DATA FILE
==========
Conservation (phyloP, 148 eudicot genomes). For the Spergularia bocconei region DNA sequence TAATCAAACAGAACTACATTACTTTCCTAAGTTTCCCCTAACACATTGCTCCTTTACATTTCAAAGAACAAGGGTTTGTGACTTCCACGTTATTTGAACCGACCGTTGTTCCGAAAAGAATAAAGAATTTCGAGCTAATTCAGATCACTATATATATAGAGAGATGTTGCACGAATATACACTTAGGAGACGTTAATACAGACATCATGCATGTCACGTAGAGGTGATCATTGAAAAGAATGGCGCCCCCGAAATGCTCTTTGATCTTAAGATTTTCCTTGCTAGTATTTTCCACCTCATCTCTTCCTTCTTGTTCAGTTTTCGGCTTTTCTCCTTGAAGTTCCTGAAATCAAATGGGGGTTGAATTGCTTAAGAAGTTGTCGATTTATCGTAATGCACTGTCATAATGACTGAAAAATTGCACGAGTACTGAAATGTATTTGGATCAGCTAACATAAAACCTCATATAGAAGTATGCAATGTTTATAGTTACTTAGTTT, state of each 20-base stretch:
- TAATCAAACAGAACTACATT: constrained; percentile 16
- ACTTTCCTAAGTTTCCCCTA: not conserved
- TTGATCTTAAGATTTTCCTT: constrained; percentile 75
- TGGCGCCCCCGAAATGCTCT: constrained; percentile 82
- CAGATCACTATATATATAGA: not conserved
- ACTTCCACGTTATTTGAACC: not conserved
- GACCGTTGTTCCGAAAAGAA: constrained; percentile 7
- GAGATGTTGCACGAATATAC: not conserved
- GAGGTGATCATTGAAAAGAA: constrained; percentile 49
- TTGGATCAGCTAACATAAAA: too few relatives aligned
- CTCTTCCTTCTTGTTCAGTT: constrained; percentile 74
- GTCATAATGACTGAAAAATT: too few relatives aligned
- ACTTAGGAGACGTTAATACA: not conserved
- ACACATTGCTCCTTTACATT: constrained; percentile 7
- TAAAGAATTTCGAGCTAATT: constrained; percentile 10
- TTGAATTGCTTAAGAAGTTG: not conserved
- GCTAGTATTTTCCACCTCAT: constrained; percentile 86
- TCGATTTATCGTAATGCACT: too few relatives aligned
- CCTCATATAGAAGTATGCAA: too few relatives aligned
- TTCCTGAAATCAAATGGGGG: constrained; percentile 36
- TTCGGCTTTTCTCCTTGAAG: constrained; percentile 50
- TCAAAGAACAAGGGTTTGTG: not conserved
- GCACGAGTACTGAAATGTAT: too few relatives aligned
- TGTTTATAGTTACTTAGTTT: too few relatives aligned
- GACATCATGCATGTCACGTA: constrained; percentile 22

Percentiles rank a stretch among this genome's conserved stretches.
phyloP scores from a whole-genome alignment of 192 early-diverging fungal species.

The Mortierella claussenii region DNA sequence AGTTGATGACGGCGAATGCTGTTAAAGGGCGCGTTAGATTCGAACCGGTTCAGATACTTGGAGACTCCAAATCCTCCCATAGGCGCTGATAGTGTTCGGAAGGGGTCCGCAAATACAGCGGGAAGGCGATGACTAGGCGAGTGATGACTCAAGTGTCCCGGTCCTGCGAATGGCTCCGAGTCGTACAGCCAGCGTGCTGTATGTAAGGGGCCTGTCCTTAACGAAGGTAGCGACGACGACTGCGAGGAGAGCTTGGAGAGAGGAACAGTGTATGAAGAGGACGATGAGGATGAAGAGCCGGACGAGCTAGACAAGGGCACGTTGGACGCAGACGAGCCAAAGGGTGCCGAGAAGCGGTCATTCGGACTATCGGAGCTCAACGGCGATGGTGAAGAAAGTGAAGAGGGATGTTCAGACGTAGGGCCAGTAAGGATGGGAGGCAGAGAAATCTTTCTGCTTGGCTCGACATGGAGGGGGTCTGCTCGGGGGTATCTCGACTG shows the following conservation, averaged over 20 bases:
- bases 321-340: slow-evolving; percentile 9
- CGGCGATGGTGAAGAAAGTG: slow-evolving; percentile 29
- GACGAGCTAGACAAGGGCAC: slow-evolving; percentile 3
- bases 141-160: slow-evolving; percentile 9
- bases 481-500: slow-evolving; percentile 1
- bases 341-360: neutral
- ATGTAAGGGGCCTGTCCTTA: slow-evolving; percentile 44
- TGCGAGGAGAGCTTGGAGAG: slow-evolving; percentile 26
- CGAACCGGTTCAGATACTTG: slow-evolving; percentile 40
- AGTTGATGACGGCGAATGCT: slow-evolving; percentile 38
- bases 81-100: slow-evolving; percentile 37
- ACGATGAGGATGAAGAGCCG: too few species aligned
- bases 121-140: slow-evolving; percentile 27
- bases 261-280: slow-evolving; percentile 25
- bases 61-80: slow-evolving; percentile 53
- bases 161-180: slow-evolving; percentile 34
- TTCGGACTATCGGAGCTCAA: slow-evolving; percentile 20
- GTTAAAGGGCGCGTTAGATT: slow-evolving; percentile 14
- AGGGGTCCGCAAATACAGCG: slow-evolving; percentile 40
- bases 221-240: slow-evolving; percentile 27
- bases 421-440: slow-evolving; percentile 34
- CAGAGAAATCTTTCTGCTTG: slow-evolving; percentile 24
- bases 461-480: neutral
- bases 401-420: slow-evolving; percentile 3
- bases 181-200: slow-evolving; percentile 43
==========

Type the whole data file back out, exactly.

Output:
Conservation (phyloP, 148 eudicot genomes). For the Spergularia bocconei region DNA sequence TAATCAAACAGAACTACATTACTTTCCTAAGTTTCCCCTAACACATTGCTCCTTTACATTTCAAAGAACAAGGGTTTGTGACTTCCACGTTATTTGAACCGACCGTTGTTCCGAAAAGAATAAAGAATTTCGAGCTAATTCAGATCACTATATATATAGAGAGATGTTGCACGAATATACACTTAGGAGACGTTAATACAGACATCATGCATGTCACGTAGAGGTGATCATTGAAAAGAATGGCGCCCCCGAAATGCTCTTTGATCTTAAGATTTTCCTTGCTAGTATTTTCCACCTCATCTCTTCCTTCTTGTTCAGTTTTCGGCTTTTCTCCTTGAAGTTCCTGAAATCAAATGGGGGTTGAATTGCTTAAGAAGTTGTCGATTTATCGTAATGCACTGTCATAATGACTGAAAAATTGCACGAGTACTGAAATGTATTTGGATCAGCTAACATAAAACCTCATATAGAAGTATGCAATGTTTATAGTTACTTAGTTT, state of each 20-base stretch:
- TAATCAAACAGAACTACATT: constrained; percentile 16
- ACTTTCCTAAGTTTCCCCTA: not conserved
- TTGATCTTAAGATTTTCCTT: constrained; percentile 75
- TGGCGCCCCCGAAATGCTCT: constrained; percentile 82
- CAGATCACTATATATATAGA: not conserved
- ACTTCCACGTTATTTGAACC: not conserved
- GACCGTTGTTCCGAAAAGAA: constrained; percentile 7
- GAGATGTTGCACGAATATAC: not conserved
- GAGGTGATCATTGAAAAGAA: constrained; percentile 49
- TTGGATCAGCTAACATAAAA: too few relatives aligned
- CTCTTCCTTCTTGTTCAGTT: constrained; percentile 74
- GTCATAATGACTGAAAAATT: too few relatives aligned
- ACTTAGGAGACGTTAATACA: not conserved
- ACACATTGCTCCTTTACATT: constrained; percentile 7
- TAAAGAATTTCGAGCTAATT: constrained; percentile 10
- TTGAATTGCTTAAGAAGTTG: not conserved
- GCTAGTATTTTCCACCTCAT: constrained; percentile 86
- TCGATTTATCGTAATGCACT: too few relatives aligned
- CCTCATATAGAAGTATGCAA: too few relatives aligned
- TTCCTGAAATCAAATGGGGG: constrained; percentile 36
- TTCGGCTTTTCTCCTTGAAG: constrained; percentile 50
- TCAAAGAACAAGGGTTTGTG: not conserved
- GCACGAGTACTGAAATGTAT: too few relatives aligned
- TGTTTATAGTTACTTAGTTT: too few relatives aligned
- GACATCATGCATGTCACGTA: constrained; percentile 22

Percentiles rank a stretch among this genome's conserved stretches.
phyloP scores from a whole-genome alignment of 192 early-diverging fungal species.

The Mortierella claussenii region DNA sequence AGTTGATGACGGCGAATGCTGTTAAAGGGCGCGTTAGATTCGAACCGGTTCAGATACTTGGAGACTCCAAATCCTCCCATAGGCGCTGATAGTGTTCGGAAGGGGTCCGCAAATACAGCGGGAAGGCGATGACTAGGCGAGTGATGACTCAAGTGTCCCGGTCCTGCGAATGGCTCCGAGTCGTACAGCCAGCGTGCTGTATGTAAGGGGCCTGTCCTTAACGAAGGTAGCGACGACGACTGCGAGGAGAGCTTGGAGAGAGGAACAGTGTATGAAGAGGACGATGAGGATGAAGAGCCGGACGAGCTAGACAAGGGCACGTTGGACGCAGACGAGCCAAAGGGTGCCGAGAAGCGGTCATTCGGACTATCGGAGCTCAACGGCGATGGTGAAGAAAGTGAAGAGGGATGTTCAGACGTAGGGCCAGTAAGGATGGGAGGCAGAGAAATCTTTCTGCTTGGCTCGACATGGAGGGGGTCTGCTCGGGGGTATCTCGACTG shows the following conservation, averaged over 20 bases:
- bases 321-340: slow-evolving; percentile 9
- CGGCGATGGTGAAGAAAGTG: slow-evolving; percentile 29
- GACGAGCTAGACAAGGGCAC: slow-evolving; percentile 3
- bases 141-160: slow-evolving; percentile 9
- bases 481-500: slow-evolving; percentile 1
- bases 341-360: neutral
- ATGTAAGGGGCCTGTCCTTA: slow-evolving; percentile 44
- TGCGAGGAGAGCTTGGAGAG: slow-evolving; percentile 26
- CGAACCGGTTCAGATACTTG: slow-evolving; percentile 40
- AGTTGATGACGGCGAATGCT: slow-evolving; percentile 38
- bases 81-100: slow-evolving; percentile 37
- ACGATGAGGATGAAGAGCCG: too few species aligned
- bases 121-140: slow-evolving; percentile 27
- bases 261-280: slow-evolving; percentile 25
- bases 61-80: slow-evolving; percentile 53
- bases 161-180: slow-evolving; percentile 34
- TTCGGACTATCGGAGCTCAA: slow-evolving; percentile 20
- GTTAAAGGGCGCGTTAGATT: slow-evolving; percentile 14
- AGGGGTCCGCAAATACAGCG: slow-evolving; percentile 40
- bases 221-240: slow-evolving; percentile 27
- bases 421-440: slow-evolving; percentile 34
- CAGAGAAATCTTTCTGCTTG: slow-evolving; percentile 24
- bases 461-480: neutral
- bases 401-420: slow-evolving; percentile 3
- bases 181-200: slow-evolving; percentile 43